IT'S PERHAPS THE CRUELEST OF ironies that in the U.S. housing market's greatest hour of need, the major entity created during the Depression to bring liquidity to housing, Fannie Mae, may itself soon be in need of bailout.
Fannie, of course, occupies a curious middle ground between the public and private sector as a result of its privatization in 1968 as a Government Sponsored Enterprise, or GSE. While owned by its shareholders, Fannie is regulated by a government agency and is able to borrow money cheaply, thanks to an implicit guarantee by Uncle Sam. It uses those funds to buy and securitize home loans -- lots of them. At year end, the company owned in its portfolio or had packaged and guaranteed some $2.8 trillion of mortgages or 23% of all U.S. residential mortgage debt outstanding.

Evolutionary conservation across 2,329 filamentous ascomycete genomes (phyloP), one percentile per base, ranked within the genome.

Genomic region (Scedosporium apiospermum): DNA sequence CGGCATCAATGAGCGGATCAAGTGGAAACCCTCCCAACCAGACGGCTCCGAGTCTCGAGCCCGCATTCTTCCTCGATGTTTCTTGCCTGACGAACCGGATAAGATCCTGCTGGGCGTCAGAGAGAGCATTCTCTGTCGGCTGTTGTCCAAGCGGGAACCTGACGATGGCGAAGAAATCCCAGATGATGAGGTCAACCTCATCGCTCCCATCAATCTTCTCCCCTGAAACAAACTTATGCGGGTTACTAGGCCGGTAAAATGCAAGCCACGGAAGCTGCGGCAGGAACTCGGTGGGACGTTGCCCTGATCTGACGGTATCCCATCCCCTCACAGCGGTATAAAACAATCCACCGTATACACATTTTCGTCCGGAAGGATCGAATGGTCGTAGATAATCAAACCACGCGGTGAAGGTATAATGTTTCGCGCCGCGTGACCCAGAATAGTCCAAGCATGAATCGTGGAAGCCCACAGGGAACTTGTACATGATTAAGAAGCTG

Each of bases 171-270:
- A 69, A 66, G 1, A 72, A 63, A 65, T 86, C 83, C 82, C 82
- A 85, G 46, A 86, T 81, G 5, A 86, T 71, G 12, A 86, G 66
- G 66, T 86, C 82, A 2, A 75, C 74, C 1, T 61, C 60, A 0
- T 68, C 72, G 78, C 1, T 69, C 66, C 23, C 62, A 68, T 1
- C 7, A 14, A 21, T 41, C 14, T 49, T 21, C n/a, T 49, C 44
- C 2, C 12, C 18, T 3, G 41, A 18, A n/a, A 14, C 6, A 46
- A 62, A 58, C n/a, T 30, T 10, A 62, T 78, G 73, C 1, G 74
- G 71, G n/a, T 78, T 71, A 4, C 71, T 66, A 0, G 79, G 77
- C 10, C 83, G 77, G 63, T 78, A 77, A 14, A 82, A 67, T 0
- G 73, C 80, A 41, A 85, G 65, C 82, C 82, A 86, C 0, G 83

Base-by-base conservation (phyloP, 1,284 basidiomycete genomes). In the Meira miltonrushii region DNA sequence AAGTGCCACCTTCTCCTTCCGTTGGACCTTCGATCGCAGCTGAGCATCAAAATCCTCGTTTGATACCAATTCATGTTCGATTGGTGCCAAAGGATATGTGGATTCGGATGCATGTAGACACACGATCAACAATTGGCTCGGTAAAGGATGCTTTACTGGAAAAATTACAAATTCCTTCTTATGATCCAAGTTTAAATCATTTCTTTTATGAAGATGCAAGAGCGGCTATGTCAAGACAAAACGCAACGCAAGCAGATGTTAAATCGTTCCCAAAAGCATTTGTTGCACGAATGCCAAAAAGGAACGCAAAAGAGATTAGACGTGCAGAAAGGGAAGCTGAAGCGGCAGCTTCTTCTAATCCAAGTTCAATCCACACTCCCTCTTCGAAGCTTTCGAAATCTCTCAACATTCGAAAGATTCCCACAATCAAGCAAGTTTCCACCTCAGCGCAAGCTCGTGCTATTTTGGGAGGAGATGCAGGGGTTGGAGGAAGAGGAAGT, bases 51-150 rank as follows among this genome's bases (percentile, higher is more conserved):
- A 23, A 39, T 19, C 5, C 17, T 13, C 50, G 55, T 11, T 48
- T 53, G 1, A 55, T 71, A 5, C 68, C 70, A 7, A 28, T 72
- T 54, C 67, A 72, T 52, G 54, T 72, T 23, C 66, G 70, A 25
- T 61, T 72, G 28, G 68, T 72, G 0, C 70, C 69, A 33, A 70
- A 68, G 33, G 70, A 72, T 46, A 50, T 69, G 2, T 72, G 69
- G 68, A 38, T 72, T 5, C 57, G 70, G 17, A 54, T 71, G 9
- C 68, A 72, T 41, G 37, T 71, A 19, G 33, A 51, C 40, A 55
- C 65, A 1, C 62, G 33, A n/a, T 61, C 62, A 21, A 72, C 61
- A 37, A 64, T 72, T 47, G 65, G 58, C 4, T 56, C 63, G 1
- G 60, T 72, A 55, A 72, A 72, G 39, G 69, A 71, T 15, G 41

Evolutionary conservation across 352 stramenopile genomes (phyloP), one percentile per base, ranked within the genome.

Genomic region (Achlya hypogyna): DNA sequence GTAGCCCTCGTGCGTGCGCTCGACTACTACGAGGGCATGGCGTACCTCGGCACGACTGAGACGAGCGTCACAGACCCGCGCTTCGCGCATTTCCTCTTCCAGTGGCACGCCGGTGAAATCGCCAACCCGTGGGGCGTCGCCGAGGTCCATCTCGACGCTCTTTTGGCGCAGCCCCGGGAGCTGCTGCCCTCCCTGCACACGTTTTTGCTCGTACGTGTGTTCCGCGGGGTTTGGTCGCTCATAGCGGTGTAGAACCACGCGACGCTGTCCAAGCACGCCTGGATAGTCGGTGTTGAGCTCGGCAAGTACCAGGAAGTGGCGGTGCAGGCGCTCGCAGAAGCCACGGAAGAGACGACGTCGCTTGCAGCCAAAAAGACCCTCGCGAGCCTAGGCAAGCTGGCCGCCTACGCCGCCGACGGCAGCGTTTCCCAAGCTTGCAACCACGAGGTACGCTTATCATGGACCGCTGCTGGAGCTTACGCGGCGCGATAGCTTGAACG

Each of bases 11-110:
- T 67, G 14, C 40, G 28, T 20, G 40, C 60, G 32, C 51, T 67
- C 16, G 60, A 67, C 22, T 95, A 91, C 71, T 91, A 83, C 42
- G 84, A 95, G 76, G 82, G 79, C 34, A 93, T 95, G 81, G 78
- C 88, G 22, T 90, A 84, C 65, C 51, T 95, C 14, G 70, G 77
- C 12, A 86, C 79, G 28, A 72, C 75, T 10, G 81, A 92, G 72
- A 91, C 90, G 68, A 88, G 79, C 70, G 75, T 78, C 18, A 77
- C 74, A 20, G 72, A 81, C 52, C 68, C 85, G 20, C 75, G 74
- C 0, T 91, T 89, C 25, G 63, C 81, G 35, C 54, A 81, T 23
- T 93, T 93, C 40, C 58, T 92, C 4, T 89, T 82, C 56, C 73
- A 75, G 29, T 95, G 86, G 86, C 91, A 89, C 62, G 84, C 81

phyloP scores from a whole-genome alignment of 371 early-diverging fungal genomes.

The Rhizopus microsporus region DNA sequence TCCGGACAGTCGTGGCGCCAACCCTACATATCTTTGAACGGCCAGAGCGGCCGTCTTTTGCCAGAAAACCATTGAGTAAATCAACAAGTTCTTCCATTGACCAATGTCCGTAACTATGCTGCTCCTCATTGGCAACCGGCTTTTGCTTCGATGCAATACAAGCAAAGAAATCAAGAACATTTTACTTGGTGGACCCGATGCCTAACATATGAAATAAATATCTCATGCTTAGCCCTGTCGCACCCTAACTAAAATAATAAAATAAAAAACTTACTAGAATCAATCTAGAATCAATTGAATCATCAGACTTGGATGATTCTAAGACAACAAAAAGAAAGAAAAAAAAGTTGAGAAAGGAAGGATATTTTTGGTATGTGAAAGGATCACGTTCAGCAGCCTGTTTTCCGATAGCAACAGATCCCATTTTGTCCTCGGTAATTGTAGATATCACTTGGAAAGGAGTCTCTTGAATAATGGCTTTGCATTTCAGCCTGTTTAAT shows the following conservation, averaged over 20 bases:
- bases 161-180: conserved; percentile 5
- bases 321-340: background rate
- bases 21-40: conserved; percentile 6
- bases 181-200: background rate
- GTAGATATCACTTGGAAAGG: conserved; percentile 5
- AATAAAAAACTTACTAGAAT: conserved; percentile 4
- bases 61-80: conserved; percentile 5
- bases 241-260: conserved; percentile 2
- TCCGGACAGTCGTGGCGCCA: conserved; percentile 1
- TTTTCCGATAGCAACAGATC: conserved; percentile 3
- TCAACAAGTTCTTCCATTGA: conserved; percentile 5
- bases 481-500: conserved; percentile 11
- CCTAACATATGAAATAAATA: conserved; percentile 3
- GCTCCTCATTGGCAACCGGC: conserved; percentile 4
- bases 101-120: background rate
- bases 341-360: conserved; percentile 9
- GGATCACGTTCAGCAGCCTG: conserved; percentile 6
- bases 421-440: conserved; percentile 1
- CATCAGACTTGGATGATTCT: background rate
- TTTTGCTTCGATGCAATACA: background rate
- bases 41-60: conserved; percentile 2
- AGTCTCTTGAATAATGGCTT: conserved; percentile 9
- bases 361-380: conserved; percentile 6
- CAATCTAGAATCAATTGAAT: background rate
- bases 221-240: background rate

Of late, however, Fannie's prospects have darkened notably. The company (ticker: FNM) lost $2.6 billion last year as a surge of red ink in the final two quarters more than wiped out a nicely profitable first half. And by late last week, credit-market jitters had penetrated the once-unassailable hushed precincts of the market in Fannie debt.
In the wake of margin calls on collateral at the investment concern Carlyle Capital, yields on guaranteed mortgage securities issued by Fannie and its GSE sibling Freddie Mac (FRE) rose to their highest level over U.S. Treasuries in 22 years. Likewise credit default swaps, measuring market concerns over the safety of Fannie corporate debt, have ballooned out to 2% of the insured amount from 0.5% just four months ago....MORE